How do I pronounce Carmenere
Carmenere Looks Like:
Carmenere wines can be as dark as night in the bottle and glass. This makes sense since Carmenere was used in Bordeaux to give Cab and Merlot wines more color and depth, among other things. Don’t be put off by the color, though. You’re not going to be drinking an inky black wine. No, Carmenere is still a red at heart, just so dark and intensely red that it sucks in all the light around it and looks black. The tell-tale sign that the wine is still red, though, is the violet ring around the edge of the glass when you tilt the wine toward light. That’s about as close to red as your Carmenere is going to get, unless you spill it. though do note that some Carmeneres can be made in a lighter style, which will have more of a deep garnet color than the dark inky black or purple.
Carmenere Smells Like:
Fruit. Big fruit. Big red fruit. Red currants. Big hairy red (not blue) raspberries. Definitely some Creme de Cassis in there as well. You might also get some smoke from the nose, which would be perfectly normal, as well as the scents of bittersweet chocolate and maybe even the slightest whiff of pastry dough. That’s right, Carmenere is a big chocolate-covered raspberry and red currant danish just waiting to be bitten into. Doesn’t that sound tasty? Just know that any Carmenere nose should be big. In some instances, Carmeneres even mock the aroma of a Syrah, save for the rugged, dirty barnyard smell that is a hallmark of Syrahs. But Carmeneres are just as big fruit-wise and you’ll definitely smell all that big red fruit as soon as you pull the cork.
Carmenere Tastes Like:
Alright, now it’s time to take things down an octave or two. Suddenly those rich red fruits you smelled don’t seem so red anymore. The sun has set, and you’re not in Raspberryland anymore. Now you understand why Carmenere has such a deep, dark color. The fruit is still there but as John Cafferty and Beaver Brown Band once sang, it’s on the dark side, baby. Black currants, blackberries, pomegranate. The dark fruits hit you up front and then evolve into even darker flavors as the wine sits in your mouth: more semi-sweet chocolate (maybe even bordering on one of those 71% cacao bars you find in those chic-chic chocolate boutiques that have popped up in malls recently), tobacco, licorice root. The richness of Carmenere won’t be denied, although there will be one notable thing missing from your mouthful – tannins. Tannins are virtually nonexistent in a Carmenere. As you swallow, you may get no aftertaste, or you may get a strong coffee flavor that will stay with you. That’s the beauty of Carmenere: like a box of espresso-and-tobacco laced chocolates, you never know what you’re going to get, but you’re going to want to come back for more and more again and again.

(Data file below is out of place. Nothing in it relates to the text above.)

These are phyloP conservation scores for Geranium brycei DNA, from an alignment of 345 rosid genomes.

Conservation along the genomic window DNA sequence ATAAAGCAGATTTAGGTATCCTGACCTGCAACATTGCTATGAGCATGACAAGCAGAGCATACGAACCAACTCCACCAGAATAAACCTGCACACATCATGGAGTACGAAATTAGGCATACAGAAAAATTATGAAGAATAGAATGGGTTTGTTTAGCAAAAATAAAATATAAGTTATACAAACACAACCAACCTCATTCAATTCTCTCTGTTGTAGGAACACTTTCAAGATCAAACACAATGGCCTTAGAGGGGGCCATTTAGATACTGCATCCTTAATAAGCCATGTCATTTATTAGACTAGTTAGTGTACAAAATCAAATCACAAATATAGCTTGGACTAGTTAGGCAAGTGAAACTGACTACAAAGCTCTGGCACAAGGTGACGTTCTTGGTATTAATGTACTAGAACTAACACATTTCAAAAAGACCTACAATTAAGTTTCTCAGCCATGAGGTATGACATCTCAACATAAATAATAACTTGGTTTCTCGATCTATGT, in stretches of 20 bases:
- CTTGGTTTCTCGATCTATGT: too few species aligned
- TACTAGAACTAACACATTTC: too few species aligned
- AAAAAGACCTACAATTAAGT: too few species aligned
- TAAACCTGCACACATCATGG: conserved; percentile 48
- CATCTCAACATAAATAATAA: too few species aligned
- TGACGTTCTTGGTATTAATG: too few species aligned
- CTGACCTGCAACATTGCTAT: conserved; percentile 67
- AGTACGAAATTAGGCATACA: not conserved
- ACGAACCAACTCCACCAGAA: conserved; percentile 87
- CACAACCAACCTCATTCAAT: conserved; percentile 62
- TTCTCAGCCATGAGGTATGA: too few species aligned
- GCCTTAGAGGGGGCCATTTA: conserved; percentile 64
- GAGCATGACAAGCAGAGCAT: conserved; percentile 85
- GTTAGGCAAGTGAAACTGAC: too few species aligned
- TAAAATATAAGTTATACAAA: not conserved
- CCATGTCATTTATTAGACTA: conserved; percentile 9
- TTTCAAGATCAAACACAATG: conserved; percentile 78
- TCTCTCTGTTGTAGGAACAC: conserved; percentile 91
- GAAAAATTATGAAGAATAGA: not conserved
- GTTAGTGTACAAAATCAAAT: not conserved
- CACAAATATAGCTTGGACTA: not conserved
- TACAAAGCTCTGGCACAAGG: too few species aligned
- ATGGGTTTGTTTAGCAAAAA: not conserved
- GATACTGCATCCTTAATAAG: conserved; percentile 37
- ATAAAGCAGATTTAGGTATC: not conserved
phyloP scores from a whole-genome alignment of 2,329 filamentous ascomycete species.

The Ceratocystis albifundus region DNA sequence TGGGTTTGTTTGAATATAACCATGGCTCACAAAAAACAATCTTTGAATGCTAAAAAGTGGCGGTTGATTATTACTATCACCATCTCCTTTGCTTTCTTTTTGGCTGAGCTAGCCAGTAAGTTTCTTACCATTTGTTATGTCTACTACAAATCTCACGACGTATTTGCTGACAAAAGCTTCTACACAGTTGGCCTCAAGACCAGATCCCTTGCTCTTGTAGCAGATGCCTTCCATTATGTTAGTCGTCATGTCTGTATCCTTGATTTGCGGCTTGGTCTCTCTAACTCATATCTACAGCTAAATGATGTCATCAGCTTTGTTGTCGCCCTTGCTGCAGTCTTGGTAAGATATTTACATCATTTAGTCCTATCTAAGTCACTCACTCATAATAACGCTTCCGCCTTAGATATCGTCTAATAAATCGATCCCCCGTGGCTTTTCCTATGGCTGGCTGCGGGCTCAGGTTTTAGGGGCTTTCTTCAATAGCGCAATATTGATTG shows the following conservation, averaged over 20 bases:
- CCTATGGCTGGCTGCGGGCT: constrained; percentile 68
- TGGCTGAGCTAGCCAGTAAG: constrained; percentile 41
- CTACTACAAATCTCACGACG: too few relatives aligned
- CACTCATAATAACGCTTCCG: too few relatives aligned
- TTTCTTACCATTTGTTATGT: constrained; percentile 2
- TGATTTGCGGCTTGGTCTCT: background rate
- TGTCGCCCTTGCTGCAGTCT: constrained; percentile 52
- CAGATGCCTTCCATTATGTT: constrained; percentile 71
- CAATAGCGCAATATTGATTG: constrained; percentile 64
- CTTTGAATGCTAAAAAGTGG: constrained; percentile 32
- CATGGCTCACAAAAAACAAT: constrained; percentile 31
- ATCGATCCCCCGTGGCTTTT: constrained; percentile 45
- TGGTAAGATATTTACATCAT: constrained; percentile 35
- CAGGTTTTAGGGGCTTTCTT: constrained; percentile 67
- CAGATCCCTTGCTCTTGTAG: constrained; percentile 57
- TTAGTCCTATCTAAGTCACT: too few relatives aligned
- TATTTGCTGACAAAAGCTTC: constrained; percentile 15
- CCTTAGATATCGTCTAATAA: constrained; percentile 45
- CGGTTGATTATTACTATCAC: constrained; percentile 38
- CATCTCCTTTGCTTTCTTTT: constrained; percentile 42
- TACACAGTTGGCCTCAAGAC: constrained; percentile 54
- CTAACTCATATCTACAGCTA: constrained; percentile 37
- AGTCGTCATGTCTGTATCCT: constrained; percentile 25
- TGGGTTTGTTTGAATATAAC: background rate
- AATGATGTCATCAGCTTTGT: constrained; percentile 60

● Chile (duh)
● France's Bordeaux region
● Small parcels in California, near Walla Walla, Washington, in Australia, and in New Zealand
Cindy’s “Did Juneau?”:
It has only been recently that Chile has seen a major boom in its wine production and exportation, events not coincidentally linked with the “discovery” and embrace of Carmenere and with Pais finally being displaced by Cabernet Sauvignon as the most planted grape in the country. Currently twenty different varietals are grown in Chile,
and from 1995 to 2005, the number of wineries in Chile skyrocketed from 12 to 70. Chile is currently the fourth-largest exporter of wine to the United States, trailing France and Italy and only recently being surpassed by Australia.
Camenere can be kind of a tweener wine: too big for chicken but not big enough for beef or lamb. It may have the acid but it just doesn’t have the tannic backbone to stand up to heavy meats. One terrific pairing with Carmenere would be heavy tapas, like oily salty grilled boquerones [anchovies]; patatas bravas with a really spicy, tomato-y sauce; spicy veal Merguez sausages made with lots of paprika; and paella. Carmenere is going to be dynamite with paella. All of those different flavors – the spicy, the oily, the meaty, the salty, the tomato-y, the mellowness of the rice, saffron and seafood, it’s all going to present a really nice front for the darker berry flavors of Carmenere to cut through.